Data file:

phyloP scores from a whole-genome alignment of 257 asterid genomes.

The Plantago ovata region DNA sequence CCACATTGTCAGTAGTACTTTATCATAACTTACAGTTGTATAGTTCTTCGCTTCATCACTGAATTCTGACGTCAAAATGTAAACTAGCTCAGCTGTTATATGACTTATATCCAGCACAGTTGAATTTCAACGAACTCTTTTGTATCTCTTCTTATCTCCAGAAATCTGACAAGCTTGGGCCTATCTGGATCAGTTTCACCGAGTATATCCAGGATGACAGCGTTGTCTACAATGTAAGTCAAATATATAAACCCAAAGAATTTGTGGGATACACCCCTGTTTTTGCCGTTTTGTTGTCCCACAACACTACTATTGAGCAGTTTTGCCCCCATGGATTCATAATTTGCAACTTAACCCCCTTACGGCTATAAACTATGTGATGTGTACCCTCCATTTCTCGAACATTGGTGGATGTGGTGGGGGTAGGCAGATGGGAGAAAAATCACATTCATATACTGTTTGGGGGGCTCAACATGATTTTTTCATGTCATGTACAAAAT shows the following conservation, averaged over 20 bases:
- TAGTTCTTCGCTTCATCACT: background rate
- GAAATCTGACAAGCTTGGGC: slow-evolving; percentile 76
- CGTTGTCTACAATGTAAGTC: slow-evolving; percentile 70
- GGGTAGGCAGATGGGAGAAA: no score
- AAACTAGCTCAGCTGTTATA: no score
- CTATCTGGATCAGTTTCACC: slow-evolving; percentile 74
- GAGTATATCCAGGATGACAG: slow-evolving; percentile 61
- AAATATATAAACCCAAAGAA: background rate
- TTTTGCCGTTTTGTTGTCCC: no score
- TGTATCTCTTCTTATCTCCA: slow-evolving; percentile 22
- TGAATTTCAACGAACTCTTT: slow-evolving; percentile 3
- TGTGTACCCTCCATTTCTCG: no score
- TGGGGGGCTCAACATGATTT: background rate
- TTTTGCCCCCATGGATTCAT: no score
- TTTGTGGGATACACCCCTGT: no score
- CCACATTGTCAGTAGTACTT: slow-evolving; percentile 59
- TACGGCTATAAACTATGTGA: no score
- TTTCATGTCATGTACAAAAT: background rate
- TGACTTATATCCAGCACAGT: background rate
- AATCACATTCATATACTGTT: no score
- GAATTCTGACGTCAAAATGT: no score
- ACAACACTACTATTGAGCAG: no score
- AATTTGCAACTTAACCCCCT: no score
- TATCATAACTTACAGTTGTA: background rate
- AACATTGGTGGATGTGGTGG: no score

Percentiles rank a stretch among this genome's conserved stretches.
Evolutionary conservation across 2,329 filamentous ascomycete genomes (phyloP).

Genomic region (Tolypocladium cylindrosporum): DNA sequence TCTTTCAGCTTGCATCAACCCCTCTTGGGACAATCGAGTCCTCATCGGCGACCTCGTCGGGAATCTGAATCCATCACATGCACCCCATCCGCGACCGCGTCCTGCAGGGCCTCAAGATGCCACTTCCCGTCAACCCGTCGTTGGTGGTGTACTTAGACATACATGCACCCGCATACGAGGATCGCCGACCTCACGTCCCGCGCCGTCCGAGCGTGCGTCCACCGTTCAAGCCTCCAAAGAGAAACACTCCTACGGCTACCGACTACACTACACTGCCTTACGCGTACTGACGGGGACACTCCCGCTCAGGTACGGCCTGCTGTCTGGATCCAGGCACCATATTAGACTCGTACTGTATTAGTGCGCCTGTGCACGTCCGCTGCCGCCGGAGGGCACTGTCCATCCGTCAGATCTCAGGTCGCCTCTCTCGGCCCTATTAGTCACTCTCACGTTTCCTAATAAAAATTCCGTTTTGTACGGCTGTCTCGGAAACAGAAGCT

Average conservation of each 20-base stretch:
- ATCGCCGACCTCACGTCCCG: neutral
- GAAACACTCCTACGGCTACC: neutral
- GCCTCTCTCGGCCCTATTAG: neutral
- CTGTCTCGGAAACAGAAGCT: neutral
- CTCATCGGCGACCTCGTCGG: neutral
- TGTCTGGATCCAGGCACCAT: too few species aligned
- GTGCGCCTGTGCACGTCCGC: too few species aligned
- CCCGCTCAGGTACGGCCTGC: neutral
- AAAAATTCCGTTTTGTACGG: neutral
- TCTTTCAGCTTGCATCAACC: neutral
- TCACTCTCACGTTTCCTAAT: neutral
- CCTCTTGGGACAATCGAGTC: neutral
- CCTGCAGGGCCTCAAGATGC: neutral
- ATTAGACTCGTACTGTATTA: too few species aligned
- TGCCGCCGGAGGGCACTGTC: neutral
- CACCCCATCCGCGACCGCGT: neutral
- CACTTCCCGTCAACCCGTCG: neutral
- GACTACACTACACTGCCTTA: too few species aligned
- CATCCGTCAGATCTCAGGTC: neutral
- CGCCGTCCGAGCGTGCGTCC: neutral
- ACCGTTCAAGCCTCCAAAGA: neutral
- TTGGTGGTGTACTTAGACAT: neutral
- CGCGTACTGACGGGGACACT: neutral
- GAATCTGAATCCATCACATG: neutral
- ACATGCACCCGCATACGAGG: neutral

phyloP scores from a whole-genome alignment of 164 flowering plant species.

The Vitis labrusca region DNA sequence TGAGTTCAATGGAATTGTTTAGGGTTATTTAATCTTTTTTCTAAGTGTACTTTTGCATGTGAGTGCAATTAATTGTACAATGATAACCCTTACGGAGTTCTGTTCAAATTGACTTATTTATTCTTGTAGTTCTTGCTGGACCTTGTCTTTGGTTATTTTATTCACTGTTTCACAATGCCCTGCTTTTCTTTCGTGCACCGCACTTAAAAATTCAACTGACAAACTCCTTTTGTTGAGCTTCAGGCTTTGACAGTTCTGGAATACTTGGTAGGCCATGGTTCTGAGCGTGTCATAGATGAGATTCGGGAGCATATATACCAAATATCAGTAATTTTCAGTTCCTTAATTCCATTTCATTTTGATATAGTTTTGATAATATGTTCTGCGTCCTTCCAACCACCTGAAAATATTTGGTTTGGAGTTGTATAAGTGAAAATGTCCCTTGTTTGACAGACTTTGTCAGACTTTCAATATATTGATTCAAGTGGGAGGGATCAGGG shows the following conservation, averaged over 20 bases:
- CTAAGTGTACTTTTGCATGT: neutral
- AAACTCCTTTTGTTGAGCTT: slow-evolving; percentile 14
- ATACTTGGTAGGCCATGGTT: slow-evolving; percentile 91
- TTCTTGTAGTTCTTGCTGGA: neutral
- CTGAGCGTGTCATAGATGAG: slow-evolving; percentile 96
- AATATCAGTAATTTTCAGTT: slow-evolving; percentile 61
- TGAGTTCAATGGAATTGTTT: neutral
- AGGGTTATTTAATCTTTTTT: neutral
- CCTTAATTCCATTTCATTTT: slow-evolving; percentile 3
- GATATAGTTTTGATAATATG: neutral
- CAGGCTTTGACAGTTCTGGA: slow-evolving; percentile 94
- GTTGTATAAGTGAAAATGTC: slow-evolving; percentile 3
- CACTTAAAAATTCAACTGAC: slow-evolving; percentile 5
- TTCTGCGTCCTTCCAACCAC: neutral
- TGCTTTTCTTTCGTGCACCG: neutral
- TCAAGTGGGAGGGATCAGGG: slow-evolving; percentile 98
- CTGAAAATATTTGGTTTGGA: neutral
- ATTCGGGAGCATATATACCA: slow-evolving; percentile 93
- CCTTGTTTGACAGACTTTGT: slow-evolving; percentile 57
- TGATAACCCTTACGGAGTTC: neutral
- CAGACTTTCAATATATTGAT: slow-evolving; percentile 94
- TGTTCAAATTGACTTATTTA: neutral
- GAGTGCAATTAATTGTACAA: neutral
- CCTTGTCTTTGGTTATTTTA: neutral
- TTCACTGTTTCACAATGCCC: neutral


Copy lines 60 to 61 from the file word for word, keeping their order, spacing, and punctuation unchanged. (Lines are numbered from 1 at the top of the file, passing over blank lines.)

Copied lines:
- AAACTCCTTTTGTTGAGCTT: slow-evolving; percentile 14
- ATACTTGGTAGGCCATGGTT: slow-evolving; percentile 91